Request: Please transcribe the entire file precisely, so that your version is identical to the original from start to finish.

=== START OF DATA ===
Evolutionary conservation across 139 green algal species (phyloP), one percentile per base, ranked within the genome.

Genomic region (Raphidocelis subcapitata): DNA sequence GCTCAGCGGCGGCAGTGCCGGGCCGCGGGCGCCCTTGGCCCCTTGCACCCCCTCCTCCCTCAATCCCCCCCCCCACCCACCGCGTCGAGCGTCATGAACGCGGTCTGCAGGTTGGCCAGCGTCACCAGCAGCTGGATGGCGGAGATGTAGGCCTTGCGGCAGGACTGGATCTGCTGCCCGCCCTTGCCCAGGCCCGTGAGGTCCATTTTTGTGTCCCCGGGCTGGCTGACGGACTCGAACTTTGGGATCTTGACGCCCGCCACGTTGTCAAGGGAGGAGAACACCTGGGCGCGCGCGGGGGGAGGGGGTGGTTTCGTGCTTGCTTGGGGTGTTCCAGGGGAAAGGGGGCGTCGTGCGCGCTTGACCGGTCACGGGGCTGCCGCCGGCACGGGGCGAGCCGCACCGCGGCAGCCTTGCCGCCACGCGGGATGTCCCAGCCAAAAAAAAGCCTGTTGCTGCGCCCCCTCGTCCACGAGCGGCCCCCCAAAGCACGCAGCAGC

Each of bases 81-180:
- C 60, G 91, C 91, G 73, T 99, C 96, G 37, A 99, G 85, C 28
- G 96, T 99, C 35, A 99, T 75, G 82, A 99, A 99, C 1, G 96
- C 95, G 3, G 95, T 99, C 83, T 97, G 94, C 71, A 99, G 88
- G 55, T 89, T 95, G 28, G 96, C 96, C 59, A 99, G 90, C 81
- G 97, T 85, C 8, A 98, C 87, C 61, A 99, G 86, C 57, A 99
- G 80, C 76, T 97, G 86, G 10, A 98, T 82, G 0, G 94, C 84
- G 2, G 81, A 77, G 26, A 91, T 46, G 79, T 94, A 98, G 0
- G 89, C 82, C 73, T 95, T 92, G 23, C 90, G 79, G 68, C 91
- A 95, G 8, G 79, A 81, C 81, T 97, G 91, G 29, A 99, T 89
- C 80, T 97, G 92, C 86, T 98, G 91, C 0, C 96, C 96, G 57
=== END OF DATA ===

Evolutionary conservation across 139 green algal species (phyloP), one percentile per base, ranked within the genome.

Genomic region (Raphidocelis subcapitata): DNA sequence GCTCAGCGGCGGCAGTGCCGGGCCGCGGGCGCCCTTGGCCCCTTGCACCCCCTCCTCCCTCAATCCCCCCCCCCACCCACCGCGTCGAGCGTCATGAACGCGGTCTGCAGGTTGGCCAGCGTCACCAGCAGCTGGATGGCGGAGATGTAGGCCTTGCGGCAGGACTGGATCTGCTGCCCGCCCTTGCCCAGGCCCGTGAGGTCCATTTTTGTGTCCCCGGGCTGGCTGACGGACTCGAACTTTGGGATCTTGACGCCCGCCACGTTGTCAAGGGAGGAGAACACCTGGGCGCGCGCGGGGGGAGGGGGTGGTTTCGTGCTTGCTTGGGGTGTTCCAGGGGAAAGGGGGCGTCGTGCGCGCTTGACCGGTCACGGGGCTGCCGCCGGCACGGGGCGAGCCGCACCGCGGCAGCCTTGCCGCCACGCGGGATGTCCCAGCCAAAAAAAAGCCTGTTGCTGCGCCCCCTCGTCCACGAGCGGCCCCCCAAAGCACGCAGCAGC

Each of bases 81-180:
- C 60, G 91, C 91, G 73, T 99, C 96, G 37, A 99, G 85, C 28
- G 96, T 99, C 35, A 99, T 75, G 82, A 99, A 99, C 1, G 96
- C 95, G 3, G 95, T 99, C 83, T 97, G 94, C 71, A 99, G 88
- G 55, T 89, T 95, G 28, G 96, C 96, C 59, A 99, G 90, C 81
- G 97, T 85, C 8, A 98, C 87, C 61, A 99, G 86, C 57, A 99
- G 80, C 76, T 97, G 86, G 10, A 98, T 82, G 0, G 94, C 84
- G 2, G 81, A 77, G 26, A 91, T 46, G 79, T 94, A 98, G 0
- G 89, C 82, C 73, T 95, T 92, G 23, C 90, G 79, G 68, C 91
- A 95, G 8, G 79, A 81, C 81, T 97, G 91, G 29, A 99, T 89
- C 80, T 97, G 92, C 86, T 98, G 91, C 0, C 96, C 96, G 57